Report: Smoking cessation programs not reaching local Southeast Asians

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A first-of-its-kind qualitative report on tobacco use in Minnesota’s Southeast Asian communities was recently released by the Diverse Racial Ethnic Groups and Nations (DREGAN) project.

The report, titled Tobacco Use in Minnesota: Perspectives from Cambodian, Hmong, Laotian, and Vietnamese Communities, is unique for three reasons:
• No one in Minnesota has conducted qualitative interviews of this depth on tobacco use with these communities.
• From start to finish this project involved members of these communities.
• These reports give the health community new insights on how best to work with these communities, which are explicitly targeted by the tobacco industry, to develop culturally appropriate approaches for reducing tobacco use in these communities.

In addition to gaining insight, the purpose of this groundbreaking research was to help reduce tobacco-related health disparities and improve tobacco prevention and cessation programs. Some key findings from the report include:

* Immigrants and refugees from Southeast Asian countries face culture shock in adjusting to American views on smoking and come to Minnesota with little knowledge of tobacco’s harms.
* Women and adolescents from these cultures are at particular risk for starting to smoke as they adjust to life in America.
* Effective stop-smoking assistance for smokers from non-Western cultures should focus on building trust with a counselor and maintaining privacy.
* Community institutions, such as Southeast Asian mutual assistance associations, can be allies in efforts to reduce the harm of tobacco.
Trained bilingual and bicultural interviewers met with 60 Southeast Asian Minnesotans to discuss their understanding of tobacco use in their communities and to identify social and cultural barriers to smoking prevention and cessation.

Many interesting stories were gathered as a result. For instance, due to public restrictions in the United States, immigrant smokers must transition from smoking as a prestigious and social activity to smoking as stigmatizing and isolating. This is a difficult transition for many people, as noted by one Cambodian man in his fifties, in the United States for 21 years. “Through my knowledge, when I was a single youth, if you didn’t know how to smoke or drink, you were not a man. So if we wanted to join a group, a meeting, we needed to know how to smoke and drink, you see.”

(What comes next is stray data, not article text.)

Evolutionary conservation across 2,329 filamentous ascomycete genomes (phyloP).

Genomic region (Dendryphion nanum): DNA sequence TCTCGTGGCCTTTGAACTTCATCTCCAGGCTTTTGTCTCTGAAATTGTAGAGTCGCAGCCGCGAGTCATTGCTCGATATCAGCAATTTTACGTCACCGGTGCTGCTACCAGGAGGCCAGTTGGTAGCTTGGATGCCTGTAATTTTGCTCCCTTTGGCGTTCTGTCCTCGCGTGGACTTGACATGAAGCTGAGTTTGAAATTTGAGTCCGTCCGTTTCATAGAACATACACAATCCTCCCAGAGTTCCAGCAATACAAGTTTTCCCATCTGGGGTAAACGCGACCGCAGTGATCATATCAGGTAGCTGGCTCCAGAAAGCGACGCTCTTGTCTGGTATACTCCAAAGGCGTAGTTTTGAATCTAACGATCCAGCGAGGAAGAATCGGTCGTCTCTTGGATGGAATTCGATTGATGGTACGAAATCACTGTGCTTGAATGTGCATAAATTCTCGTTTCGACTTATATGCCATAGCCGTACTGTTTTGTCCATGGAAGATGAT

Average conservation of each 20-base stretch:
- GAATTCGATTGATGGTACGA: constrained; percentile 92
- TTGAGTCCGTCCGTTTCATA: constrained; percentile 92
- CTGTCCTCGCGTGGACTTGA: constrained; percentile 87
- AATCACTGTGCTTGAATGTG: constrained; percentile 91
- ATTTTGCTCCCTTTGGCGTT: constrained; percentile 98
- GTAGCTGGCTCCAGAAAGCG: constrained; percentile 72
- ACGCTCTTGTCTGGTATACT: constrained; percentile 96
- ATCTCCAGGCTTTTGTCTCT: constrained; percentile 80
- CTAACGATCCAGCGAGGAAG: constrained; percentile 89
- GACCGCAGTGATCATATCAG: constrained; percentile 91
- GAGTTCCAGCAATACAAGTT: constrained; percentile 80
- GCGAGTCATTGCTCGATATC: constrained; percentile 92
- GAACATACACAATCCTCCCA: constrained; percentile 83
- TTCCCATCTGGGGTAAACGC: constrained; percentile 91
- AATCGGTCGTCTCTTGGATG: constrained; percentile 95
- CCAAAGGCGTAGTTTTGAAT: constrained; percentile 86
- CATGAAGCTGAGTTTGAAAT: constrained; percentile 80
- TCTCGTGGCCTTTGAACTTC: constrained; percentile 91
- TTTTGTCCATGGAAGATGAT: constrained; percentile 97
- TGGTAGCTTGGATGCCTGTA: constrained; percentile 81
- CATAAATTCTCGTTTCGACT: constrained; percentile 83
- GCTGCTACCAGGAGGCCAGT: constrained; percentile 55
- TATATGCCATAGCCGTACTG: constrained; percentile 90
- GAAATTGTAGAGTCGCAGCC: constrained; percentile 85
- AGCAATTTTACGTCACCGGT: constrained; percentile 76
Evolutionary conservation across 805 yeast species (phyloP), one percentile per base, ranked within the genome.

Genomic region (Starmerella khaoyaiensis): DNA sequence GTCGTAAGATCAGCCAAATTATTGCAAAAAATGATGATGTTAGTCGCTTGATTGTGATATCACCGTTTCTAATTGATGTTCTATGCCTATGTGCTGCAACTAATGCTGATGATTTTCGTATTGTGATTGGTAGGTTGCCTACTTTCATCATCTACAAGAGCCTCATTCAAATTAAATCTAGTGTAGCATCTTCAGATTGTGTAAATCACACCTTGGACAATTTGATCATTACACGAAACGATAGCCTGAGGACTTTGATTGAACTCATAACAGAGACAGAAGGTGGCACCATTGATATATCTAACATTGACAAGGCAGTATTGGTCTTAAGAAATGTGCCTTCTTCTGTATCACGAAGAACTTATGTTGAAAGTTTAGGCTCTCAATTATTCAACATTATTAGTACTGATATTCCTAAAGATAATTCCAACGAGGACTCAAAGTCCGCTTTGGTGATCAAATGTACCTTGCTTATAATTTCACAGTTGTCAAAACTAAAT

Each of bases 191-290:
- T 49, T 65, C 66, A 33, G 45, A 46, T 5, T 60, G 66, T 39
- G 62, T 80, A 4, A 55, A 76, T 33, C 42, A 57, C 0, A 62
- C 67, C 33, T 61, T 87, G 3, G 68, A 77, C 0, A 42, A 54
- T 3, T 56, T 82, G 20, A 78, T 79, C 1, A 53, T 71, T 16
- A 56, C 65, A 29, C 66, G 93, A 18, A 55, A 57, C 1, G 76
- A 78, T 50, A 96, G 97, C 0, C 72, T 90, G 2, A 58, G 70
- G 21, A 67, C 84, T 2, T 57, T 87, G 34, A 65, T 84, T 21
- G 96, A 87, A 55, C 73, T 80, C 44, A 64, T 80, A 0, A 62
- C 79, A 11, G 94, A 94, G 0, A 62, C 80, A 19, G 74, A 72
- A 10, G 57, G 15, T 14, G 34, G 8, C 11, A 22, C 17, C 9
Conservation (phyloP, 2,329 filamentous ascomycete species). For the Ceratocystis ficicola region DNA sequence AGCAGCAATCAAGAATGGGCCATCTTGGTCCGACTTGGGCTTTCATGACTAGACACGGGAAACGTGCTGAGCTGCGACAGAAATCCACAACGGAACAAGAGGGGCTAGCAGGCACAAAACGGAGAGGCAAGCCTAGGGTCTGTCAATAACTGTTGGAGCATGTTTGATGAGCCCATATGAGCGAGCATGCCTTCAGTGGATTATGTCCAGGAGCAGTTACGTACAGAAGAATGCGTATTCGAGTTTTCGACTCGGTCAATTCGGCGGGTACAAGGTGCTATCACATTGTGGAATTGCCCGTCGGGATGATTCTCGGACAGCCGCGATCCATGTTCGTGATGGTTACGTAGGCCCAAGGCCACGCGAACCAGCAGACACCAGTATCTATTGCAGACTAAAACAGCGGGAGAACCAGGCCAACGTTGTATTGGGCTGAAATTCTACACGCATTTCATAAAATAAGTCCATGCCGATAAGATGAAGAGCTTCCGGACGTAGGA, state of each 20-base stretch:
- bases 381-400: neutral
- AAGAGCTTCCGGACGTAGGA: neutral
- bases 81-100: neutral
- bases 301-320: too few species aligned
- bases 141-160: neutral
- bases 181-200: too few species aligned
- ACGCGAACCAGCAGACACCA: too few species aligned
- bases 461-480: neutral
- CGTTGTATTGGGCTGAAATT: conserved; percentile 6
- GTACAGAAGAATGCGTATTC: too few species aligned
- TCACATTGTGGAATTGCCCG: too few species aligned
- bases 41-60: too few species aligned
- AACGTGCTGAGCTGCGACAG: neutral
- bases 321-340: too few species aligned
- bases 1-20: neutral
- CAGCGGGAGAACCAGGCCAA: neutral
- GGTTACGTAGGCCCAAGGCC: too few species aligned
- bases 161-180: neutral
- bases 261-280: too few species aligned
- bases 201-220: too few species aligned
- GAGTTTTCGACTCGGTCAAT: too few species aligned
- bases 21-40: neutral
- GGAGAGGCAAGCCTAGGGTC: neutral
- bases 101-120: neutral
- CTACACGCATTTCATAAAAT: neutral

A Hmong man in his thirties, in the United States for 12 years, also shared, “When you ask for help, [people] will label you as a bad person, as a person who has a low life. So it’s not easy for people to come forward. It takes courage.”

“The findings help explain why mainstream strategies to reduce tobacco use aren’t as successful in some communities,” explained Steven Foldes, Ph.D., director of research and evaluation at Blue Cross and Blue Shield of Minnesota (Blue Cross). “Armed with this knowledge, we can now develop successful strategies based on the cultural values of each community.”

Barbara Schillo, Ph.D., director of research programs at the Minnesota Partnership for Action Against Tobacco (MPAAT), agrees. “It is important to have a better understanding about how Southeast Asian Minnesotans view tobacco use if we want to help all Minnesotans avoid the harms of tobacco.”

The DREGAN project is already applying report findings by working with community members to integrate key smoking prevention and cessation messages into major Southeast Asian activities such as annual health fairs and New Year celebrations. Partnering with churches to train individuals who want to reduce tobacco use in minority communities has also occurred. Communities are urged to continue conversations and use the findings to build awareness and momentum so positive health benefits can be achieved.

“The fact that Southeast Asian participants were involved as equal partners helps to create more effective and acceptable programs for these communities and also helps those of us who serve and represent these populations,” said Dr. Sara Velasco, site medical director at HealthEast Salud Integral in St. Paul.
DREGAN is a collaborative project working with Minnesota’s minority communities to reduce the harm caused by tobacco.

Partners include the Asian Pacific Tobacco-Free Coalition of Minnesota (APT-FCM), Blue Cross, Comunidades Latinas Unidas En Servicio (CLUES), MPAAT and Southeast Asian Refugee Community Home (SEARCH). Along with the Southeast Asian report, DREGAN released another report about tobacco use in Latino communities.

Copies of the report can be downloaded from any of the partner Web sites, including www.bluecrossmn.org, www.mpaat.org or www.clues. org.

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